Earlier this week, the Thomas Jefferson Institute published a study, “How are Virginia’s Hospitals Doing Today – A Review of Hospital Finances,” showing a detailed listing of the profits and losses and the net worth of the 154 hospitals listed on the Virginia Hospital Information website (HERE)
Immediately the Virginia Hospital Association (VHA) put its “spin team” to work trying to explain the numbers by saying that the hospitals are really hurting financially.
This is an interesting reaction to our study that merely listed what the hospitals report and to compare the numbers to those reported a year earlier.
A local radio station in Charlottesville reported that in defense of the numbers in the Jefferson Institute study a hospital lobbyist said that the hospitals provide over $600 million in charity care each year. This is nice since the VHA’s own annual report in January shows that the hospitals receive over $900 in various tax exemptions. And as Bart Hinkle’s recent column in the Richmond Times Dispatch pointed out, these charity numbers are not verified by an independent source. And on top of that, Hinkle says that Virginia’s Secretary of Health has said that these charity numbers cannot be verified.
So what do this year’s numbers show in the newly released Jefferson Institute study that seem to have the hospital lobby so concerned?
Well, statewide the hospital profits are up almost 11% over the numbers reported last year – to $1.7 billion. And the numbers for hospitals’ net worth (assets minus liabilities) have increased 13% over the last year – to $16.7 billion.
Hospitals in every region are profitable and the net worth in every region is greater than a year earlier.
Of course, individual hospitals will show varying profits and losses and each of the 154 reporting hospitals are listed in this new study so that the reader can make his or her own conclusion. This study shows how each hospital chain is doing and indicates which hospitals are non-profit and which are not.
The VHA spokesperson is reported to have said in a WINA radio report (Charlottesville) on November 10 that between 30% and 50% of the hospitals are not profitable. But again, the numbers reported show something different. Of the 154 individual hospitals reporting numbers on the Virginia Hospital Information website, 25% — not 30% or 50% — show operating losses. And of those, better than half with year over year numbers show that their losses are less which means they are doing better than a year earlier. That said, just under half of those “in the red” year over year are in worse shape than last year and that is also very clear in our study. Five hospitals have worked their way from “in the red” to “in the black” since the last numbers were posted and five have gone in the other direction.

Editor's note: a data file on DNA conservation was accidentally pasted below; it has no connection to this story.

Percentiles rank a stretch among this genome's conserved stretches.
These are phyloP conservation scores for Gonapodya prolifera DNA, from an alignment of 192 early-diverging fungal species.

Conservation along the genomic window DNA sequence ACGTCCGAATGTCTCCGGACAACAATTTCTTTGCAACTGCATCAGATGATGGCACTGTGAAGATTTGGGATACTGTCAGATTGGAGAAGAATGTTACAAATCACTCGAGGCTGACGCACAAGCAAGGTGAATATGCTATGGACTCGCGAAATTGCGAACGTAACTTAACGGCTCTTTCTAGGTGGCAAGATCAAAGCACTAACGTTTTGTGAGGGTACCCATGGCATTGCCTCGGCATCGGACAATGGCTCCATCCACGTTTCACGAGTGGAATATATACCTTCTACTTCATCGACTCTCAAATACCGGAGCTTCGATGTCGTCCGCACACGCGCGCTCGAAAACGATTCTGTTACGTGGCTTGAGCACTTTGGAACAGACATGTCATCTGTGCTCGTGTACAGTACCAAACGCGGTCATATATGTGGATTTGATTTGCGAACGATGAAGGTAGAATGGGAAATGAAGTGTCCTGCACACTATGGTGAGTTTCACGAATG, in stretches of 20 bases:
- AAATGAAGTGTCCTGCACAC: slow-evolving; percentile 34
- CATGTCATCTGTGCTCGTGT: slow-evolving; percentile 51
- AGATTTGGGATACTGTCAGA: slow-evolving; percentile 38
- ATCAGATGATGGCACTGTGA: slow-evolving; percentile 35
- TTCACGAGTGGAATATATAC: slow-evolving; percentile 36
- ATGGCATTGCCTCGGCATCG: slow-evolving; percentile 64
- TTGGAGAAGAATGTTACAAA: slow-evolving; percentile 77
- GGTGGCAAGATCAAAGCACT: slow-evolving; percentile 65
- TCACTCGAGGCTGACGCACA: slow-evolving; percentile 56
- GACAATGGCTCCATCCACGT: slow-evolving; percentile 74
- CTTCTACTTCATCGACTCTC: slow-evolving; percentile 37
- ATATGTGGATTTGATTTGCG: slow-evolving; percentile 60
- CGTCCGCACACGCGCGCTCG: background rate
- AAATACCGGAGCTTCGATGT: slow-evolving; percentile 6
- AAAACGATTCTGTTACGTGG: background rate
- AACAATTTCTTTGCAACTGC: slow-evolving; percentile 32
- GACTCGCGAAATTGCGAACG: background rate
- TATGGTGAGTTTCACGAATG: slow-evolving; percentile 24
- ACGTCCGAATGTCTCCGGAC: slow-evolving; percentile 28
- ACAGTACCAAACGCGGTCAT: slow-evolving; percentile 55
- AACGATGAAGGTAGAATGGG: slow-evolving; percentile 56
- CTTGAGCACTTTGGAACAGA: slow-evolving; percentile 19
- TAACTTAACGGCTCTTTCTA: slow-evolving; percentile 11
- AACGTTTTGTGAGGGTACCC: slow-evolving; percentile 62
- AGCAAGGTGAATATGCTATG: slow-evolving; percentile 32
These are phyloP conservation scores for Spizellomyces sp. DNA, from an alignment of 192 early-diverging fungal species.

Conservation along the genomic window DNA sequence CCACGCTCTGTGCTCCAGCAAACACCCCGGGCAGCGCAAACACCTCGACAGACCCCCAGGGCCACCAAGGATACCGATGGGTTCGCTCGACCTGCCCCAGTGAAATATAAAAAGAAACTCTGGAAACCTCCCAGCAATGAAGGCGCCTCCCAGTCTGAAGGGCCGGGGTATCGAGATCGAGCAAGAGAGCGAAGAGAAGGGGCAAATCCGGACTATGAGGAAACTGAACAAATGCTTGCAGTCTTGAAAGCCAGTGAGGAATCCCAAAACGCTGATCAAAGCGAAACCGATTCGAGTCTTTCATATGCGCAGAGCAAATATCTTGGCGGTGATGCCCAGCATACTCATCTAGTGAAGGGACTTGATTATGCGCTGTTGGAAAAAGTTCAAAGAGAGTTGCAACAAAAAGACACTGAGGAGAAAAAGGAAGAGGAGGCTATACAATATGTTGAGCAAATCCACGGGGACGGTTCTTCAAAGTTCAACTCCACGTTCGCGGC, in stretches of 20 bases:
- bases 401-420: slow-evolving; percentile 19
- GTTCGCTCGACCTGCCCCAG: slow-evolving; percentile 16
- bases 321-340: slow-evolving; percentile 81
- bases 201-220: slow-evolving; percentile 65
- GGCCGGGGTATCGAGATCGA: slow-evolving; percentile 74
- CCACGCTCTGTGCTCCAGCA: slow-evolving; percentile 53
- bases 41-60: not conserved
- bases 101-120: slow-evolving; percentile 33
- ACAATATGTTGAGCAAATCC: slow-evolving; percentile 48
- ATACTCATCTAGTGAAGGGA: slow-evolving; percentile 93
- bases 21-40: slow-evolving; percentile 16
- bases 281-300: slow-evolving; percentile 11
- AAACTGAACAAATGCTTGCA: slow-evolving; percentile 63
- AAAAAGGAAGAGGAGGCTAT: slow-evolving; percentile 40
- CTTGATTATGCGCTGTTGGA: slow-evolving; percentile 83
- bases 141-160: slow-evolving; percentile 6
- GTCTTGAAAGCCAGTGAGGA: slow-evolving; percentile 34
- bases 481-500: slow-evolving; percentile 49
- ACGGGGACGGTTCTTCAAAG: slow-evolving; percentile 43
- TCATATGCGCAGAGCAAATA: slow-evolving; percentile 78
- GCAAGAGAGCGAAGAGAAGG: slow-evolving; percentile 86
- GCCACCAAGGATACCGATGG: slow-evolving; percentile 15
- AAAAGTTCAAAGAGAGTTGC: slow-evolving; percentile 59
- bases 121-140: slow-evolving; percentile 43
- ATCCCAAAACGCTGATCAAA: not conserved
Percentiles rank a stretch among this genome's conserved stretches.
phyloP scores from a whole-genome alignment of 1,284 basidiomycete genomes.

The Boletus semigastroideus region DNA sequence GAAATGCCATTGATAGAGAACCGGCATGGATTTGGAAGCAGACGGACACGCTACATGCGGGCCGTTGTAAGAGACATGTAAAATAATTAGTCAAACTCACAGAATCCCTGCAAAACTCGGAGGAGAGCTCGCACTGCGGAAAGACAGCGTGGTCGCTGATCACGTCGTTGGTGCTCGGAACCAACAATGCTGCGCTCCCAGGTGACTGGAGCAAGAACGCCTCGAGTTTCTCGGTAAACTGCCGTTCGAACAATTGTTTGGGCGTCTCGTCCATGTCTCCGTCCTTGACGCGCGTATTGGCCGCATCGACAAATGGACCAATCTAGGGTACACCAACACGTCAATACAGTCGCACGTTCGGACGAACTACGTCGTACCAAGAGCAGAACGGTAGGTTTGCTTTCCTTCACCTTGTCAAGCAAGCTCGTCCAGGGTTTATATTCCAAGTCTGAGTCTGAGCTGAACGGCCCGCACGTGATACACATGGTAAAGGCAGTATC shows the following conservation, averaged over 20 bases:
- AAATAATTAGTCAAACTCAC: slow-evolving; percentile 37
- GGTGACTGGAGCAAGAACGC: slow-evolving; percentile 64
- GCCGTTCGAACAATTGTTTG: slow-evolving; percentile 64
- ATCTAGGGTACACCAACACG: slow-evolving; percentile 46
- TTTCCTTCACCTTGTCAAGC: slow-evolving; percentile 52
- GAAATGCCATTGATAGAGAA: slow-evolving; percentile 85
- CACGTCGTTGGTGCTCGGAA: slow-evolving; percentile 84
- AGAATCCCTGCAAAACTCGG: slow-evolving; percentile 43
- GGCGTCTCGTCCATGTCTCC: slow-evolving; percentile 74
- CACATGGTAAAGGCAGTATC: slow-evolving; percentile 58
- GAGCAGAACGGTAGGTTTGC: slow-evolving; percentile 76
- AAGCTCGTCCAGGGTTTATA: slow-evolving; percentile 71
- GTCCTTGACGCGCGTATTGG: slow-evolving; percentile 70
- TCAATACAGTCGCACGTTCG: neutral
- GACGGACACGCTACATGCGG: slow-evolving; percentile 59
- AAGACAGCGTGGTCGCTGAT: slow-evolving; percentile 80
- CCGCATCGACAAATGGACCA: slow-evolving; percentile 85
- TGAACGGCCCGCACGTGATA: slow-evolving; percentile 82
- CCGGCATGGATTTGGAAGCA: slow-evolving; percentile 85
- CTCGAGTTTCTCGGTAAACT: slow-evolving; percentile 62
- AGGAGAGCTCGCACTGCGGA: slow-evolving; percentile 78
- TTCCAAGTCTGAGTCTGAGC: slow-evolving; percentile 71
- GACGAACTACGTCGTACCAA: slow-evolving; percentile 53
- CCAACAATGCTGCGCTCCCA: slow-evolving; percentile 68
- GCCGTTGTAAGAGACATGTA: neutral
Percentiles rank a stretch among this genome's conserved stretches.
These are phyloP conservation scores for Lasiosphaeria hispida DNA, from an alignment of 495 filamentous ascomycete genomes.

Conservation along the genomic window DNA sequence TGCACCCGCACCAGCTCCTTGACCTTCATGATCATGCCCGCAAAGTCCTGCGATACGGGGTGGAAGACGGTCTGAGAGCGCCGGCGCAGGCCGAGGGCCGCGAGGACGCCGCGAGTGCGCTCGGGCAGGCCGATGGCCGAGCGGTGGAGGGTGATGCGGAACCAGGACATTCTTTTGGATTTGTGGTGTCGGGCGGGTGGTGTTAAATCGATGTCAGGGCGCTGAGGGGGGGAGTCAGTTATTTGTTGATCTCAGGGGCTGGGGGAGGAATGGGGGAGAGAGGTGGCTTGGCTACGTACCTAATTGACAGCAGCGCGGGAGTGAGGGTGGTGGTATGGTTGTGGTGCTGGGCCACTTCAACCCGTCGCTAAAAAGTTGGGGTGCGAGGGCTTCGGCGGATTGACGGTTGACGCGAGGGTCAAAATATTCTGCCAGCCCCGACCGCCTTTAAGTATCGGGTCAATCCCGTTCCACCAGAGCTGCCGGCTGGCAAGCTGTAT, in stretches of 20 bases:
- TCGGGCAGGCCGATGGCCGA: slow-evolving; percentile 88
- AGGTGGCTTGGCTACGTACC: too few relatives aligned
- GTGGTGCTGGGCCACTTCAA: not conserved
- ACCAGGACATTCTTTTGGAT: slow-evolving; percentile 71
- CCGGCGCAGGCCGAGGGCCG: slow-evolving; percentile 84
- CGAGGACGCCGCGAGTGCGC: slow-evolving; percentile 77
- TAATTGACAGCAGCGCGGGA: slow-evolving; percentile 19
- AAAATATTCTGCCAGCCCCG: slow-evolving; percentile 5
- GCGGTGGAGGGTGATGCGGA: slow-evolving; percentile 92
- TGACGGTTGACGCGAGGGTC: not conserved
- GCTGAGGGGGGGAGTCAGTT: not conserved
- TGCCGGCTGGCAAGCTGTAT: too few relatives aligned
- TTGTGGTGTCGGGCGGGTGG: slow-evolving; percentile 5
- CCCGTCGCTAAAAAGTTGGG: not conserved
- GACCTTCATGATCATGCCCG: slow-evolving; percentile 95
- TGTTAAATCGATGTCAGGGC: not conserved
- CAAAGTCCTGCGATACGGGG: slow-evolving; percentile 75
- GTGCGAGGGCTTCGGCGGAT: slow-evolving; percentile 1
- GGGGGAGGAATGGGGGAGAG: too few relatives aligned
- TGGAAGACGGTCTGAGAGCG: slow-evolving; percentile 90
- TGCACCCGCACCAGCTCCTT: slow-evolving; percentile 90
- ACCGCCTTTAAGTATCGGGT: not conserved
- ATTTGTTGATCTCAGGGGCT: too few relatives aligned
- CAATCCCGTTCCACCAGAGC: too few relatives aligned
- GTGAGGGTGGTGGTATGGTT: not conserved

The new study clearly shows that the hospitals in Virginia are, overall, doing well. They are doing better than a year ago. And for the hospital lobby not to agree with the numbers that their own members report is truly strange.
Some say that “hospital finances are very complex” and that the numbers listed in our report don’t show the whole story. Well, this is the case with any business – the numbers don’t show the complexity of the business. But as with any business, the hospitals, I am sure, take every possible deduction allowed under the law – they expense every possible thing they can defend in order to make that bottom line as small as professionally possible. Just like any business – small and simple companies or large complex companies – hospitals have their accountants work the numbers to get to the lowest profit.
So I am hard pressed to accept the argument that seems to be made by the hospital lobbyists that somehow the numbers listed on the Virginia Hospital Information website are worse than they show.
When I began this project to update the hospitals’ financial numbers, I figured that overall the numbers would be worse year over year. After all, Obamacare was creating all sorts of problems in the health care industry and Medicaid here in Virginia had not been expanded. The hospitals had told us that without Medicaid expansion they would be in deep, deep trouble.
But the numbers don’t show that at this time. And for the hospital lobby to try to explain away numbers that show our hospitals are better off than they were a year earlier is troubling. An increase of 11% in profits to over $1.7 billion and 13% in net worth to almost $17 billion does not show an industry in critical financial trouble. To try to say otherwise, is sort of like trying to put a square peg in a round hole – it simply doesn’t work.